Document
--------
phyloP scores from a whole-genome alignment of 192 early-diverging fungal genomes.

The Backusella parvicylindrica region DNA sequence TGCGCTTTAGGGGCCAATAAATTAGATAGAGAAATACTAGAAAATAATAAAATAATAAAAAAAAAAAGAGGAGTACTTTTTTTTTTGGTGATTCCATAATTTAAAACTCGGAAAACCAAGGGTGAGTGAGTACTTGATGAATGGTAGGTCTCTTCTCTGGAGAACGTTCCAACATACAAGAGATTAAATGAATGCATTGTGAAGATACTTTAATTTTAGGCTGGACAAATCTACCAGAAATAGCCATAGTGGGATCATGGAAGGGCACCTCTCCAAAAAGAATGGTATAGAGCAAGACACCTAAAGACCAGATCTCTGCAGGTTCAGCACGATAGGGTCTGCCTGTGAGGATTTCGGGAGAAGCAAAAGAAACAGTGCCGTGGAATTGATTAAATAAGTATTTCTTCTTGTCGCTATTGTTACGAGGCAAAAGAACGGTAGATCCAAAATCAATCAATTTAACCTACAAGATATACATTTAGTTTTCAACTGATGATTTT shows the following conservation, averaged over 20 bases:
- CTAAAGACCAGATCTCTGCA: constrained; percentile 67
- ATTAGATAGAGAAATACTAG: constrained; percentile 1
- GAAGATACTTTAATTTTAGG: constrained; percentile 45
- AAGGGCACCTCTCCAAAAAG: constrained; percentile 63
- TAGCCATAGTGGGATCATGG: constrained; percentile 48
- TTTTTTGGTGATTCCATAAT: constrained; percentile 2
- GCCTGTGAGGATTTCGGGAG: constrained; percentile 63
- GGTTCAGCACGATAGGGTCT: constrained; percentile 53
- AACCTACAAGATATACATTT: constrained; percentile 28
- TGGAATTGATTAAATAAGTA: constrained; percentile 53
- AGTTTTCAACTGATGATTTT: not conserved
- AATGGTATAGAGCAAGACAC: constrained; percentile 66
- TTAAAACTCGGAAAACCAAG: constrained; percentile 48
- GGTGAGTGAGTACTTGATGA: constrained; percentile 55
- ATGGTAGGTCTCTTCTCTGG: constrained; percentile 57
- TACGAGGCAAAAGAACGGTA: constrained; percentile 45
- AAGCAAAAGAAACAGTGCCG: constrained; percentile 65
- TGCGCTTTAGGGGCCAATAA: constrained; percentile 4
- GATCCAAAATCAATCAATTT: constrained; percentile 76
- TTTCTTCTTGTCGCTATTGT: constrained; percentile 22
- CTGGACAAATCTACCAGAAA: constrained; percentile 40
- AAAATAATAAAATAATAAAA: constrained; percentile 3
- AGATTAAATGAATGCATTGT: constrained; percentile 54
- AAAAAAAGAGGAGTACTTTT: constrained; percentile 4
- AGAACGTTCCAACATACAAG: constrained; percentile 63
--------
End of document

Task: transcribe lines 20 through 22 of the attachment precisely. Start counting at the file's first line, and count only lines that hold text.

- TGCGCTTTAGGGGCCAATAA: constrained; percentile 4
- GATCCAAAATCAATCAATTT: constrained; percentile 76
- TTTCTTCTTGTCGCTATTGT: constrained; percentile 22